Manufacturing Odds & Ends

Hartford acquires more land for development; Port officials rip DNR’s proposed ballast standards

Hartford acquires more land for development

The Hartford Area Development Corp. (HADC) is continuing to invest in the city’s future by purchasing a 40-acre tract of land abutting the Dodge Industrial Park in Hartford.

The agency also plans to purchase at least 24 additional acres later this year.

By selling the Innovation Center to long time tenant Key Logo Inc. last December, the HADC freed up funds to acquire the 40-acre parcel.

The intent of the incubator concept is to assist start-up businesses so they can grow and graduate into building or buying their own facilities.

The marketing efforts of the HADC to fill the Dodge Industrial Park, have left Hartford with only a few remaining parcels for sale. Long-range planning indicates that the area between the Dodge and Western Industrial Parks is slotted for industrial development.

The HADC said it has been working with two or three businesses that are interested in the new property.

"We hope to be able to fulfill their specific needs and welcome them to our industrial community. We expect 2009 to be an exciting and challenging year as we move forward with negotiations," said Ed Majkowski, executive director of the HADC.

Port officials rip DNR’s proposed ballast standards

Wisconsin will lose jobs, while manufacturing costs will increase and economic development will be stifled if proposed statewide regulations on regarding ballast water at the state’s Great Lakes ports are approved, a group of business leaders, labor representatives and elected officials warned last week. 

The Wisconsin Department of Natural Resources (DNR) has proposed a permit to regulate ballast water discharges in the Great Lakes would establish standards for Wisconsin that are 100 times more stringent than those proposed by the International Maritime Organization and adopted by the other Great Lakes states.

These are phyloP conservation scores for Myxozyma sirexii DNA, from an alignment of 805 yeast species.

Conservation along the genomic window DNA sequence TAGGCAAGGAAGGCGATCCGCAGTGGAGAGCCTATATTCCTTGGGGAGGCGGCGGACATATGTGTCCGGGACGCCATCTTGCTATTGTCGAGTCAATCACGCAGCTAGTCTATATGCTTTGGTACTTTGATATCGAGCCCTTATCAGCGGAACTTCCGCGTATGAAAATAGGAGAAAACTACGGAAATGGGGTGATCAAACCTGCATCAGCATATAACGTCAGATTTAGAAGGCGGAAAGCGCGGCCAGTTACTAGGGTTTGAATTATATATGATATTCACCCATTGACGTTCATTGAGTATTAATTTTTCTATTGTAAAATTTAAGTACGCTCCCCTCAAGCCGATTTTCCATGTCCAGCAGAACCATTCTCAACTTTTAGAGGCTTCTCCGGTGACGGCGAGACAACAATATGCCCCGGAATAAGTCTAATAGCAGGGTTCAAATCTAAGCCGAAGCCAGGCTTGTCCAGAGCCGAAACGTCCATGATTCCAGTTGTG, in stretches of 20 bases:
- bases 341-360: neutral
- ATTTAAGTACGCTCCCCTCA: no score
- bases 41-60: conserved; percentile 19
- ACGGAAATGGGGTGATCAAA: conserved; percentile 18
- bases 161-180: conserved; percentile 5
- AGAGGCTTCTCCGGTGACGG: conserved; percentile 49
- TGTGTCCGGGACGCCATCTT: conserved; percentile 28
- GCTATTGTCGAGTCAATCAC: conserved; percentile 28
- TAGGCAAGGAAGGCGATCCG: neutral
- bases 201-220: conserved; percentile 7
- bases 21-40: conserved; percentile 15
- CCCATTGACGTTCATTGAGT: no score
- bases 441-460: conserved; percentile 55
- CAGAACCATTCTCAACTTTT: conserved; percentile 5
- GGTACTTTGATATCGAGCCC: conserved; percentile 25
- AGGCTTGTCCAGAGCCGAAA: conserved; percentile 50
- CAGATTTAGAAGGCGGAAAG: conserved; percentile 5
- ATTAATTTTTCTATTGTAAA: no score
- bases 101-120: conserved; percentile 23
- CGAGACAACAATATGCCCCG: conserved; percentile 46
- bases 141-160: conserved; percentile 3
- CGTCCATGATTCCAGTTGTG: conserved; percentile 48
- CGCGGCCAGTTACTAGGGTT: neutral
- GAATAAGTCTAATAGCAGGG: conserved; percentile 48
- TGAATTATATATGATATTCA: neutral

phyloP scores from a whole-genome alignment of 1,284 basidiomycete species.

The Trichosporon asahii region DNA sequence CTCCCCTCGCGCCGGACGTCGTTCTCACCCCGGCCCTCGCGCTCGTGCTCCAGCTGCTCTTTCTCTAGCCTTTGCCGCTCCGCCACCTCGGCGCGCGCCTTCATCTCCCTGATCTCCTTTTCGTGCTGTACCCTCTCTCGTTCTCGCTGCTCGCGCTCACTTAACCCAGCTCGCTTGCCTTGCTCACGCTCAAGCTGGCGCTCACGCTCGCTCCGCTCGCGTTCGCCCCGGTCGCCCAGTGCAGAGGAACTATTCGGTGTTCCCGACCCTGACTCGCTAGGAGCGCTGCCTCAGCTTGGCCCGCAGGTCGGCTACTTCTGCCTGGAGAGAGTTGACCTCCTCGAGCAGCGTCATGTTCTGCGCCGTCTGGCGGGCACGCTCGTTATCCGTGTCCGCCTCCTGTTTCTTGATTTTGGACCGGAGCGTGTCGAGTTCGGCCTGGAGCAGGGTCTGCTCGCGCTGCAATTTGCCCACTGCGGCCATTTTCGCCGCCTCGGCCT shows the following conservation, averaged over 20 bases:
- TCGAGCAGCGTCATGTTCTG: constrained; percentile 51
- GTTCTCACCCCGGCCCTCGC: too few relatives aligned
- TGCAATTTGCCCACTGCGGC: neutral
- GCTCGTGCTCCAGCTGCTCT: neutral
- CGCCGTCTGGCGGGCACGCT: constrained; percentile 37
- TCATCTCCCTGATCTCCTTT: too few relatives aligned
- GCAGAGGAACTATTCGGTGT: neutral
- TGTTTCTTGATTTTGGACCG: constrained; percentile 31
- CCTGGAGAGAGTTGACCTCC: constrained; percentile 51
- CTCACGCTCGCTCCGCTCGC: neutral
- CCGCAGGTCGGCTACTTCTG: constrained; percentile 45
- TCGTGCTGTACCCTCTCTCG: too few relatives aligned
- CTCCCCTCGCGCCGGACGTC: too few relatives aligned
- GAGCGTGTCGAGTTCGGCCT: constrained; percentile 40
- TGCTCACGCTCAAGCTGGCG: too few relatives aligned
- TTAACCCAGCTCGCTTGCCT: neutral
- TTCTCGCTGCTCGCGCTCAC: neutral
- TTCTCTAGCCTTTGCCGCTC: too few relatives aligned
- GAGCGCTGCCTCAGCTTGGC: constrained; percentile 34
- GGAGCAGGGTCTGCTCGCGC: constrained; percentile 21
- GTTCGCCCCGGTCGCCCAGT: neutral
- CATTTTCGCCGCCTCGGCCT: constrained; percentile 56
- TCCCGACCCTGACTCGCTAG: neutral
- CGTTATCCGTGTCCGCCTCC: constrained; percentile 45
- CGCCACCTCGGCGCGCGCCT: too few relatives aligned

Wisconsin also has greatly accelerated its effective ballast regulation date to 2012, while the other states have adopted a 2016 implementation date. 

"We have the worst economy in decades, and Wisconsin’s unemployment just skyrocketed to nearly 9 percent. Thousands of people are losing jobs, and businesses are struggling. This is absolutely the worst time to enact a proposal that isolates Wisconsin, kills jobs and hurts our ports. We are foolish to tell the international shipping community to go somewhere else," said Superior Mayor Dave Ross, speaking for the coalition during a press conference at the Port of Milwaukee this morning.

Steve Fisher, executive director of the American Great Lakes Association, said that Wisconsin’s three major ports – Superior (which is the largest port on the Great Lakes), Milwaukee and Green Bay – would in essence be cutting themselves off from international trade and important agricultural exports if they are forced to follow the proposed permit for their ports.

Fisher said Minnesota, Illinois, Indiana, Ohio and Pennsylvania have all adopted the same standards for ballast treatment, but that enacting a different standard for Wisconsin would be like putting up a "jobs not welcome" sign.

"Port officials in Duluth have already said ships that skip Wisconsin will go to Chicago, Duluth or somewhere in Indiana, making Wisconsin ports much less competitive," said Eric Reinelt, director of the Port of Milwaukee. "We support tough regulation for ballast discharge permits, but this proposal with unrealistic goals doesn’t make good economic sense and can’t be achieved with available technology."

"These standards need to be consistent with our neighboring states and competing ports.  Without changes, Milwaukee, Green Bay and Superior will lose jobs, increase manufacturing costs and stifle economic development," said Tom Schwark, executive board trustee with The International Longshoremen’s Association Local 815.


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